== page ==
“I’ll just buy a cybersecurity solution from my Phoenix IT services company and then I’ll never get hacked.”
If you follow that line of thinking, I’m here to burst your bubble: No one can buy their way to an impregnable cybersecurity environment where attacks never occur.
Why? People cause most breaches. 85% of attacks evaluated for the 2021 Verizon Data Breach report involved a human element. Other reports put the percentage even higher. No matter how many advanced tools and systems you purchase, you still have employees — and they click links, open emails and accidentally usher criminals past your defenses.
Think of Cyber Safety Like Going to the Doctor
You can continually ask for pills to try and cure every ailment. The medicine will be highly effective against certain conditions, but your doctor will likely recommend you make lifestyle changes, too. Otherwise, you’ll continue to fall ill.
In the business world, your IT provider can give you criminal-fighting tools (pills). To effectively prevent cyber infections, your employees must alter their behavior (lifestyle changes).
Do your part, be cybersmart
The Cybersecurity and Infrastructure Security Agency hit on this idea when they chose, “Do your part, be cybersmart,” as 2021’s Cybersecurity Awareness Month theme. It’s advice we should follow all year, every year, not only in October 2021.
Today’s Hackers are Masters in the Art of Manipulation
You get a call from your bank. The agent on the other end says money was accidentally transferred out of your account. To put it back, they need to verify your identity. The agent says they will send a code to your phone. All you need to do is read it out loud.
Sounds harmless, right? Just a helpful bank agent fixing an error and returning your money to its rightful place — your account.
Well, if you attended the Pandemic Plundering webinar, you know that is not the case. What really happened was a clever criminal worked out how to bypass two-factor authentication. The hacker had the person’s email address and password, but got stuck when asked for the code sent to the person’s phone. Instead of giving up, they created this workaround and gained access to the bank account.
Pandemic Plundering: How Cybercriminals are Cashing in on Covid-19
Cybercriminals are professionals
Their “workday” consists of brainstorming ingenious ways to bypass new security features and tools. Your firewalls, endpoint detection and cybersecurity measures remain essential. They deter the less tenacious thieves. It’s like the prescription from your doctor. Highly effective, but you can’t ignore lifestyle factors.
It’s Inexpensive to Become a Cybersmart Organization
One way you can be cybersmart is literally free — install patches and updates as they’re released.
Ask your network administrators about patches and updates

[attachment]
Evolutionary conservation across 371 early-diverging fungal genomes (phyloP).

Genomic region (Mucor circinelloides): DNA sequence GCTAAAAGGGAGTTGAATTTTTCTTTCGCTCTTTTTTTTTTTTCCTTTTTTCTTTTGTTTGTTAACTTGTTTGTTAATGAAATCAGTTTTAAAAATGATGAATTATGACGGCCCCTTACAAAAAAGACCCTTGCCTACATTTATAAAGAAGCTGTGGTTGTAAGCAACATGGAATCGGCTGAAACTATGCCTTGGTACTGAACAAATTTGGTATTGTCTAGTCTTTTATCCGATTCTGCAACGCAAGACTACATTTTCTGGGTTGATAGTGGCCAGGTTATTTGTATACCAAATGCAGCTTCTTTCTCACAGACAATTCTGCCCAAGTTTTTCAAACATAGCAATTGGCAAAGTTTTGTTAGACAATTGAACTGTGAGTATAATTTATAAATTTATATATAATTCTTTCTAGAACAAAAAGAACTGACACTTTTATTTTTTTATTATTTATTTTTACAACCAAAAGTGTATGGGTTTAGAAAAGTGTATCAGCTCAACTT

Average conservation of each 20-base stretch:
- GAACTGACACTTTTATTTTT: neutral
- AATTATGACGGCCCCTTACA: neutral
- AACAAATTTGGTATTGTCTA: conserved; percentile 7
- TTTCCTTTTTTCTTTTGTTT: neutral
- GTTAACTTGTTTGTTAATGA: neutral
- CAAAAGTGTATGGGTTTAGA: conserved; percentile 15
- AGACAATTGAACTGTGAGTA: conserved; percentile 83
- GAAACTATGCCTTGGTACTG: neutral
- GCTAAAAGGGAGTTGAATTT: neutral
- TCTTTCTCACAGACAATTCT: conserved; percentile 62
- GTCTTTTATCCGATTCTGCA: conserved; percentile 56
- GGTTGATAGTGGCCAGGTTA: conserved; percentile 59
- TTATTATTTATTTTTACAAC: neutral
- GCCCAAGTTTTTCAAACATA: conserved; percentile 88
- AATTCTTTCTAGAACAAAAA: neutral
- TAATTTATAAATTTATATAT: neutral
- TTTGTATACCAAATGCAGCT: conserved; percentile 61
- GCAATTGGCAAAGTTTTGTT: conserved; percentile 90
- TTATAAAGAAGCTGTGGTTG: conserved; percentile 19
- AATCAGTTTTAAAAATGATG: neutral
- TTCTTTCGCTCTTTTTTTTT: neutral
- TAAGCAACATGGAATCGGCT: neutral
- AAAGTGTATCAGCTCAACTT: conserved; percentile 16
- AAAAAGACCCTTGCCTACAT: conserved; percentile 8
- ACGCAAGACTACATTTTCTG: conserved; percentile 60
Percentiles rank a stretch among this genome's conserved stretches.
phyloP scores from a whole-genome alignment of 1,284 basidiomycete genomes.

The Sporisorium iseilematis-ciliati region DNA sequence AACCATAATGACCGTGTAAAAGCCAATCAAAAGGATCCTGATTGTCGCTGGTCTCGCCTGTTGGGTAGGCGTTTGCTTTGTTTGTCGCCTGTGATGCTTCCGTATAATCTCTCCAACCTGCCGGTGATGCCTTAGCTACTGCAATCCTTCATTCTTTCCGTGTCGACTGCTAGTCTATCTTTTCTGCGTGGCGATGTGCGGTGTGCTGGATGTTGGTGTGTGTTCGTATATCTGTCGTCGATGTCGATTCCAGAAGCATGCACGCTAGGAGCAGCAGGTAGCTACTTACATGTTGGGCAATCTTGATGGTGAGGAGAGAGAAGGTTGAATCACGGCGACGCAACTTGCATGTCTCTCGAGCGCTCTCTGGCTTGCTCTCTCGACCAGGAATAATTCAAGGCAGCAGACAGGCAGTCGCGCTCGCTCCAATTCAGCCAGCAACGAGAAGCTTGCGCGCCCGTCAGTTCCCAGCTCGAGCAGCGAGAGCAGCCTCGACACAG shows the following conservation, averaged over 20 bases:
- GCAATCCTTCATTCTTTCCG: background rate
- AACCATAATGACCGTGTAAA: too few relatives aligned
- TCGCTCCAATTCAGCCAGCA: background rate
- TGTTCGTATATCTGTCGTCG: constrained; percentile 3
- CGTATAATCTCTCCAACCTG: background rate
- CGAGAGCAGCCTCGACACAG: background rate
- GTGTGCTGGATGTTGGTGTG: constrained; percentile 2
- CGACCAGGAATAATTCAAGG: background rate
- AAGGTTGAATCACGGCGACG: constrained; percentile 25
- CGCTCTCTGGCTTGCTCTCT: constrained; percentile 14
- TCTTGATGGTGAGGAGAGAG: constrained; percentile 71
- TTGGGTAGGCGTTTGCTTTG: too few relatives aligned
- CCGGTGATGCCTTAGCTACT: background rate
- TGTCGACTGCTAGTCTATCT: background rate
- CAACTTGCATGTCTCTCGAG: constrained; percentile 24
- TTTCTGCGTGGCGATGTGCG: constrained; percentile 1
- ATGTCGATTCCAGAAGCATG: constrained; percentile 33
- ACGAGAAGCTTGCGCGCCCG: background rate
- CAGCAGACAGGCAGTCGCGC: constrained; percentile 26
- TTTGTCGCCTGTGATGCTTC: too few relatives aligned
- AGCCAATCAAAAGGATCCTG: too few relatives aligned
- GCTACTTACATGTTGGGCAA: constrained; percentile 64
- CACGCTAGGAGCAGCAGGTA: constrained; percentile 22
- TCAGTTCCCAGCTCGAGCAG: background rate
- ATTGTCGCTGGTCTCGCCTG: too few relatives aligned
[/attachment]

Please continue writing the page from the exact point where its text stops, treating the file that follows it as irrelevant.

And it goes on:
When hackers aren’t dreaming up ways to defraud you, they’re using flaws in your business systems to get into your network. Often, they take advantage of known imperfections. In this case, the vendor:
- Knows the issue exists
- Pushed out a patch that closes the gap
But because people don’t update their systems, the flaw easily turns into an entry point for the criminals.
Create and enforce policies around updates and patching
- Make users keep all devices and software up –to date
- Confirm with your network admins that they regularly patch systems and install updates
- Turn auto-updates on whenever and wherever possible – this applies IF you also have a system in place to audit regularly and ensure it is working.
Help employees form good habits
Patches and updates don’t exist for “forever day” exploits — aka humans. The solution isn’t free, but it’s not expensive either.
Implement a company-wide cybersecurity training program
Cyber awareness training will help your team form good habits. In these courses, short videos educate users on the latest threats. Periodic phishing simulations and quick quizzes check to see if they retained the information.
It’s not a box to check
Going through the motions for the sake of saying you have cybersecurity training isn’t effective. If you really want to prevent cyberattacks you’ll:
- Put a program in place
- Have managers check in on training progress
- Measure to see if clicks decline
- Send short quizzes to check for retention
- Penalize people who don’t comply
Without a robust, monitored cyber training program, your IT services are incomplete and you are unnecessarily exposed to attacks.
3 ways to spot and stop malicious emails
1. Carefully read email addresses
Hackers set up email addresses that closely mimic real people you interact with. Look for inconsistencies like .net when it should be .com. You want to check that everything is spelled correctly, too. This won’t always be obvious. For instance, when an r and an n appear next to each other, they look like m.
2. Hover over links to see the full URL
This way you know where you’re going before you click. When in doubt, don’t click.
3. Verify all requests for money wires and transfers
Pick up the phone, or if you’re in the same office, walk over and ask. The person might roll their eyes, but if they didn’t actually request a money transfer, they’ll be happy you checked.
Ready to Be Cybersmart? Get Training From a Phoenix IT Services Provider
Setting up an effective cyber awareness training program is easy. Call a Phoenix IT services provider who offers cyber education to their clients. As you evaluate outsourced IT partners, look for one that has a strong cybersecurity track record.
At itSynergy, we bring a range of experiences, skills and certifications most businesses don’t have on staff. When you work with us, you get a Certified Ethical Hacker and Microsoft Partner who is obsessed with staying one step ahead of cyber villains. We’ll implement the right tools and set up an effective cybersecurity awareness training program.